India's B2B sourcing market is extremely fragmented, with over 90% of wholesale procurement done via small, old-school vendors who barely give a damn for digitization. Pen and paper is how people run systems, which makes it incredibly hard to discover better prices, build credit, and access services. But that’s changing rapidly, with the penetration of smartphones, and general awareness around tech. Which also makes the entire opportunity to build and serve tools here extremely attractive.
So far, Udaan’s growth obviously has been super promising—since founding barely 4 years ago, they’ve grown to serve nearly 3 million retailers, while on the other hand working with big brands like Coke, Pepsi, Boat, Micromax and others. Rapid entry into lending and other associated financial products has been a big winner in improving user experience—especially as banks and traditional lenders consistently drop the ball on servicing these vendors.
What matters: India’s wholesale game is a $500B+ annual endeavor—when you club basic financial products along with it, you have an opportunity to build a robust $50B+ business line. Global investors running after category leaders here further validates the market.
Buying them planes like peanuts ✈️
In a power move of epic proportions, Amazon is looking to acquire nearly 11 more big cargo planes from US carrier Delta and WestJet to beef up its fleet of cargo aircrafts.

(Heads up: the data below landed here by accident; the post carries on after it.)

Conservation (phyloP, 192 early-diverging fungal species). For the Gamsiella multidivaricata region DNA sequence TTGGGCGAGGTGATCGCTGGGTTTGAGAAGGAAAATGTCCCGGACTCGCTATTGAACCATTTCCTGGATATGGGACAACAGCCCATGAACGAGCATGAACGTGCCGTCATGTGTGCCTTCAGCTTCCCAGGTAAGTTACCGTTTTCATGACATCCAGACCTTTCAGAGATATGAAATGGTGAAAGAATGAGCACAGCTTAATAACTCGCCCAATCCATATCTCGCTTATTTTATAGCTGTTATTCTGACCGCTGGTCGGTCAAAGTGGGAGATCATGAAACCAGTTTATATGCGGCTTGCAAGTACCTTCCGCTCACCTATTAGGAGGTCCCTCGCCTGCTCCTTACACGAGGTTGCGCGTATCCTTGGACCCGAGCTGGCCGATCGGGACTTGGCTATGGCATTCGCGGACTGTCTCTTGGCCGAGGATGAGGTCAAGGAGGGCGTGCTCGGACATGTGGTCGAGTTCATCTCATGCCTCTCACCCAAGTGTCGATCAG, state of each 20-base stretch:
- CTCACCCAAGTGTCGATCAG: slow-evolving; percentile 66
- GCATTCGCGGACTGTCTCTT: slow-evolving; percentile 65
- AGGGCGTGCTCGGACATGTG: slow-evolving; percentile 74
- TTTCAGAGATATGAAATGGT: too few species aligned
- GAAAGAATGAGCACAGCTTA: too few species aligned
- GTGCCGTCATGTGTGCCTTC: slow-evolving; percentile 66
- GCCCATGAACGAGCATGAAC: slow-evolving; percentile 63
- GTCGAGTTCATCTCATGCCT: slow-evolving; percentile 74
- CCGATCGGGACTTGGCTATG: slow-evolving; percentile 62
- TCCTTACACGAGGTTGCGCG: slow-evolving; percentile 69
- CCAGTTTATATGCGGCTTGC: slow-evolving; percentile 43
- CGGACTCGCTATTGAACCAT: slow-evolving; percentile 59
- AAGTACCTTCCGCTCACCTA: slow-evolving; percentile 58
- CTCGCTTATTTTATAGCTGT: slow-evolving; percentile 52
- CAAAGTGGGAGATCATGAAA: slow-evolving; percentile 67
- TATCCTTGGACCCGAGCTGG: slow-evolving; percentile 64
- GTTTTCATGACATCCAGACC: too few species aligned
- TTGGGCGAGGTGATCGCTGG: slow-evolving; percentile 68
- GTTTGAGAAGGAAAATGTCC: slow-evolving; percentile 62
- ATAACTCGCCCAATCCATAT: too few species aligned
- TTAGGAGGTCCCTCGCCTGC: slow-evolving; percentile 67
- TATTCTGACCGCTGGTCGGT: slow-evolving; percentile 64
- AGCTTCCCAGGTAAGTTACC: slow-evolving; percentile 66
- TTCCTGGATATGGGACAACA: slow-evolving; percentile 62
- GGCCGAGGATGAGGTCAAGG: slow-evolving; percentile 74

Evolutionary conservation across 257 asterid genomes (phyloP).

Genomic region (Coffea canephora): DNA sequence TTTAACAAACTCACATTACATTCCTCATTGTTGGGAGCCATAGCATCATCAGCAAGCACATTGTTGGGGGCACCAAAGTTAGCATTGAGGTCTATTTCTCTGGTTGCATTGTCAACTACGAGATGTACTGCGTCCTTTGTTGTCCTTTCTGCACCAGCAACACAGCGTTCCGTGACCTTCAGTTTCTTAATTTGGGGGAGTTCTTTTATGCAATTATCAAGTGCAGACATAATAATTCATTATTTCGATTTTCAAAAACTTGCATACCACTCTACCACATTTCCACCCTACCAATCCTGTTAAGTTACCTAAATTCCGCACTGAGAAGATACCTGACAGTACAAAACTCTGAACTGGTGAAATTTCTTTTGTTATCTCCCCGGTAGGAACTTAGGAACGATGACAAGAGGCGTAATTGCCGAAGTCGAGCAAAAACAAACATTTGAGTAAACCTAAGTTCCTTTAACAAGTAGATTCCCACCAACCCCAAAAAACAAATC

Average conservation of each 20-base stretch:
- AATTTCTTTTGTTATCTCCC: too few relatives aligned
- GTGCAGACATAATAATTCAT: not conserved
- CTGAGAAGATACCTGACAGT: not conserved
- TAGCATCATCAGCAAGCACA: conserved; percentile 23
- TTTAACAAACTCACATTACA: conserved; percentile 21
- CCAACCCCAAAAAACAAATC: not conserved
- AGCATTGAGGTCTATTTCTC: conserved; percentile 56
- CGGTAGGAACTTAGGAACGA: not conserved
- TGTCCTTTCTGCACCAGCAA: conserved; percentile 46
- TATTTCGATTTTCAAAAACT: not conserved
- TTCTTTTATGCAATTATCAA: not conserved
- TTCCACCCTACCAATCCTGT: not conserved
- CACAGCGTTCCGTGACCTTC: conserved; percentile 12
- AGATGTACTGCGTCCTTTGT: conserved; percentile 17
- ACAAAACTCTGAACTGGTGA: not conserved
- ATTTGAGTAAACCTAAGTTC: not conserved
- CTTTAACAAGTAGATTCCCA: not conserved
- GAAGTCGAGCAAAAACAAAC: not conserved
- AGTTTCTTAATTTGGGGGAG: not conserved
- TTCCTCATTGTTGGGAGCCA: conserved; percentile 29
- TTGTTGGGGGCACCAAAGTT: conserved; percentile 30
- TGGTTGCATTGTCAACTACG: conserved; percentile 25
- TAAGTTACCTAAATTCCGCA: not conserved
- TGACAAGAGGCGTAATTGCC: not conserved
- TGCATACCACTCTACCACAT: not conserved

With no humans to fly around lately, airlines are going out of business. The planes need to be put to work somehow to make sure the assets churn money. Obviously, the only stuff that’s moving these days is ecommerce deliveries.
Globally, Amazon has grander plans of slowly morphing into a critical infrastructure vendor for digital commerce. For example, nearly 65%+ of merchandise volumes on the platform now come from 3rd party merchants (from your local kirana store who’s moved online, to digital-only brands that are literally scaling on top of Amazon exclusively). Bezos seems increasingly interested in being an enabler that enjoys the fruits of “commissions”.
Lastly, the ROI on these moves can be crazy high. Because replicating delivery infrastructure as robust as Amazon’s needs big money, and not every brand can spend on making that. The right investments at the right time only ensure their competitive moat is solidified.
2PM @2PMincNews: @amazon acquired 11 aircraft from Delta and Westjet in and effort to expand delivery capacity.
Closing out—what a travesty 👎
The US had a shameful day yesterday, with a bunch of lunatics protesting against Trump’s loss in the elections, storming the US Capitol building (kinda like the lower house of the parliament) demanding the results be overturned.
Trump encouraged the protests, then when shit hit the fan, he began asking the crowd to step back. Twitter and FB weren’t gonna have it anymore and promptly deleted his tweets with threats of blocking the account.
In summary, this is some banana republic shit, nothing like the US has ever seen before. Everyone seems pissed.
What else are we snackin’ 🍿
🚗 Doubling down on India Auto - Fiat Chryslar will invest $250 million to assemble and manufacture four new sport-utility vehicles (SUVs) in India. The capital will be used for production of four new Jeep SUVs in order to expand its local product lineup.
Hit that 💚 if you liked today’s issue.